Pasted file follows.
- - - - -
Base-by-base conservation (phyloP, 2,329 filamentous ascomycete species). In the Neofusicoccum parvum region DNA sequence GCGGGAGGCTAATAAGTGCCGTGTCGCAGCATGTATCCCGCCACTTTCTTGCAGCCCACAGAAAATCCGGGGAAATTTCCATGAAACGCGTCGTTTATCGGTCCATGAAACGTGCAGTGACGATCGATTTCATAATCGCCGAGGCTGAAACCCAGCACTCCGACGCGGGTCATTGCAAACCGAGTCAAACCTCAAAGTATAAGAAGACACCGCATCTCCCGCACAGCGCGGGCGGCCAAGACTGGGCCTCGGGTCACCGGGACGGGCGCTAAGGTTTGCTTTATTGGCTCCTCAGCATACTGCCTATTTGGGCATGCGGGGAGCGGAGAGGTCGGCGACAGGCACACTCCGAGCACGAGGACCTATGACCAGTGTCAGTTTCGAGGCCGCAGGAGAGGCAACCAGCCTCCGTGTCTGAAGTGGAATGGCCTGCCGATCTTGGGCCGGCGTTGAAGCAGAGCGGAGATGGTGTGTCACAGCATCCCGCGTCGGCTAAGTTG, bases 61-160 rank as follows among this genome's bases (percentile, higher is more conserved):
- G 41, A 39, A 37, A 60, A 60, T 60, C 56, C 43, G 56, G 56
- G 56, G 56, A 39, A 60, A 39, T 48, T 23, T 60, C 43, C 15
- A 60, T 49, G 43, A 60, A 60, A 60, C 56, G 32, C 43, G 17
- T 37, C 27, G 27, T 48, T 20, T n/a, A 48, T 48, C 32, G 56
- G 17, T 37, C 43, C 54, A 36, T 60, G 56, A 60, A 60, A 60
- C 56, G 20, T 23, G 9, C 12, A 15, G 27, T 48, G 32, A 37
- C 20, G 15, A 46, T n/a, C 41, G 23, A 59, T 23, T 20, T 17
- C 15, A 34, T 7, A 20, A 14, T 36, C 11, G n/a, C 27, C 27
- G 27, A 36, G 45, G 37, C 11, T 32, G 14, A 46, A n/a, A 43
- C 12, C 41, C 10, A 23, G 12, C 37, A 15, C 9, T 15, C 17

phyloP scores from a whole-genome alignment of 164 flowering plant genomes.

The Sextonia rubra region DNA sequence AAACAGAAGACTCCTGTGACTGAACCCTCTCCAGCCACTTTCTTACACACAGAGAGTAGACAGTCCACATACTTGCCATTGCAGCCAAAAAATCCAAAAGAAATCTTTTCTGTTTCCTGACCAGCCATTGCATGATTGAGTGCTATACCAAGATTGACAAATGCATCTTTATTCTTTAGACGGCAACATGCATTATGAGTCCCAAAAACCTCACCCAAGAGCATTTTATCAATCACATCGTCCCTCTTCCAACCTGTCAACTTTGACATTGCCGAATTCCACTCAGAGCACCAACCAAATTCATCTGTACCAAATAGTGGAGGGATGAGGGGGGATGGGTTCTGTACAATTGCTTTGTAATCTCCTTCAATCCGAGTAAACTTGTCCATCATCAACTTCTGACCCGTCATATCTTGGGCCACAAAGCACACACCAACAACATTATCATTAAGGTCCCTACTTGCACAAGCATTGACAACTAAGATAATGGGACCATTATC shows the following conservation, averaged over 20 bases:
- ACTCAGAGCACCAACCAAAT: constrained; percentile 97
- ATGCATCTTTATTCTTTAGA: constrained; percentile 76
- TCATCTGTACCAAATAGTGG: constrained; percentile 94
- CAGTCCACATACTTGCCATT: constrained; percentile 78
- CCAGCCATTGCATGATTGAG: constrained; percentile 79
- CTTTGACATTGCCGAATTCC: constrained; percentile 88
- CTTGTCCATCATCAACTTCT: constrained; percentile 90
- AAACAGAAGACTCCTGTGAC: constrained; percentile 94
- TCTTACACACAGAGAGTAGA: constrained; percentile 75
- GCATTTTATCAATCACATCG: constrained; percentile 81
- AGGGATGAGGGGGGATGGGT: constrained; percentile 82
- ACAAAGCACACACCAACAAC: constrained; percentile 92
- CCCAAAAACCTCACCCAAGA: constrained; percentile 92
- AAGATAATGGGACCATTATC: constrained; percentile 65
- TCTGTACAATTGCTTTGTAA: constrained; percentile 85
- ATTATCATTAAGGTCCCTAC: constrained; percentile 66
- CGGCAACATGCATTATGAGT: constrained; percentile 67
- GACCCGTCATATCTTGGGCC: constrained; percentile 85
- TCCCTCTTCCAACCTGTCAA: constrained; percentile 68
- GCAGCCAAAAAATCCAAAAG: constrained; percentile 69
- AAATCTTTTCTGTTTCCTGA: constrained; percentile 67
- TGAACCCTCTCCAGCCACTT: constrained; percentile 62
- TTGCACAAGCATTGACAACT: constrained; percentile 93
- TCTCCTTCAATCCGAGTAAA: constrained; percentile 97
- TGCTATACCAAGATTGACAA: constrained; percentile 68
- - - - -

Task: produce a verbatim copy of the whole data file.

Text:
Base-by-base conservation (phyloP, 2,329 filamentous ascomycete species). In the Neofusicoccum parvum region DNA sequence GCGGGAGGCTAATAAGTGCCGTGTCGCAGCATGTATCCCGCCACTTTCTTGCAGCCCACAGAAAATCCGGGGAAATTTCCATGAAACGCGTCGTTTATCGGTCCATGAAACGTGCAGTGACGATCGATTTCATAATCGCCGAGGCTGAAACCCAGCACTCCGACGCGGGTCATTGCAAACCGAGTCAAACCTCAAAGTATAAGAAGACACCGCATCTCCCGCACAGCGCGGGCGGCCAAGACTGGGCCTCGGGTCACCGGGACGGGCGCTAAGGTTTGCTTTATTGGCTCCTCAGCATACTGCCTATTTGGGCATGCGGGGAGCGGAGAGGTCGGCGACAGGCACACTCCGAGCACGAGGACCTATGACCAGTGTCAGTTTCGAGGCCGCAGGAGAGGCAACCAGCCTCCGTGTCTGAAGTGGAATGGCCTGCCGATCTTGGGCCGGCGTTGAAGCAGAGCGGAGATGGTGTGTCACAGCATCCCGCGTCGGCTAAGTTG, bases 61-160 rank as follows among this genome's bases (percentile, higher is more conserved):
- G 41, A 39, A 37, A 60, A 60, T 60, C 56, C 43, G 56, G 56
- G 56, G 56, A 39, A 60, A 39, T 48, T 23, T 60, C 43, C 15
- A 60, T 49, G 43, A 60, A 60, A 60, C 56, G 32, C 43, G 17
- T 37, C 27, G 27, T 48, T 20, T n/a, A 48, T 48, C 32, G 56
- G 17, T 37, C 43, C 54, A 36, T 60, G 56, A 60, A 60, A 60
- C 56, G 20, T 23, G 9, C 12, A 15, G 27, T 48, G 32, A 37
- C 20, G 15, A 46, T n/a, C 41, G 23, A 59, T 23, T 20, T 17
- C 15, A 34, T 7, A 20, A 14, T 36, C 11, G n/a, C 27, C 27
- G 27, A 36, G 45, G 37, C 11, T 32, G 14, A 46, A n/a, A 43
- C 12, C 41, C 10, A 23, G 12, C 37, A 15, C 9, T 15, C 17

phyloP scores from a whole-genome alignment of 164 flowering plant genomes.

The Sextonia rubra region DNA sequence AAACAGAAGACTCCTGTGACTGAACCCTCTCCAGCCACTTTCTTACACACAGAGAGTAGACAGTCCACATACTTGCCATTGCAGCCAAAAAATCCAAAAGAAATCTTTTCTGTTTCCTGACCAGCCATTGCATGATTGAGTGCTATACCAAGATTGACAAATGCATCTTTATTCTTTAGACGGCAACATGCATTATGAGTCCCAAAAACCTCACCCAAGAGCATTTTATCAATCACATCGTCCCTCTTCCAACCTGTCAACTTTGACATTGCCGAATTCCACTCAGAGCACCAACCAAATTCATCTGTACCAAATAGTGGAGGGATGAGGGGGGATGGGTTCTGTACAATTGCTTTGTAATCTCCTTCAATCCGAGTAAACTTGTCCATCATCAACTTCTGACCCGTCATATCTTGGGCCACAAAGCACACACCAACAACATTATCATTAAGGTCCCTACTTGCACAAGCATTGACAACTAAGATAATGGGACCATTATC shows the following conservation, averaged over 20 bases:
- ACTCAGAGCACCAACCAAAT: constrained; percentile 97
- ATGCATCTTTATTCTTTAGA: constrained; percentile 76
- TCATCTGTACCAAATAGTGG: constrained; percentile 94
- CAGTCCACATACTTGCCATT: constrained; percentile 78
- CCAGCCATTGCATGATTGAG: constrained; percentile 79
- CTTTGACATTGCCGAATTCC: constrained; percentile 88
- CTTGTCCATCATCAACTTCT: constrained; percentile 90
- AAACAGAAGACTCCTGTGAC: constrained; percentile 94
- TCTTACACACAGAGAGTAGA: constrained; percentile 75
- GCATTTTATCAATCACATCG: constrained; percentile 81
- AGGGATGAGGGGGGATGGGT: constrained; percentile 82
- ACAAAGCACACACCAACAAC: constrained; percentile 92
- CCCAAAAACCTCACCCAAGA: constrained; percentile 92
- AAGATAATGGGACCATTATC: constrained; percentile 65
- TCTGTACAATTGCTTTGTAA: constrained; percentile 85
- ATTATCATTAAGGTCCCTAC: constrained; percentile 66
- CGGCAACATGCATTATGAGT: constrained; percentile 67
- GACCCGTCATATCTTGGGCC: constrained; percentile 85
- TCCCTCTTCCAACCTGTCAA: constrained; percentile 68
- GCAGCCAAAAAATCCAAAAG: constrained; percentile 69
- AAATCTTTTCTGTTTCCTGA: constrained; percentile 67
- TGAACCCTCTCCAGCCACTT: constrained; percentile 62
- TTGCACAAGCATTGACAACT: constrained; percentile 93
- TCTCCTTCAATCCGAGTAAA: constrained; percentile 97
- TGCTATACCAAGATTGACAA: constrained; percentile 68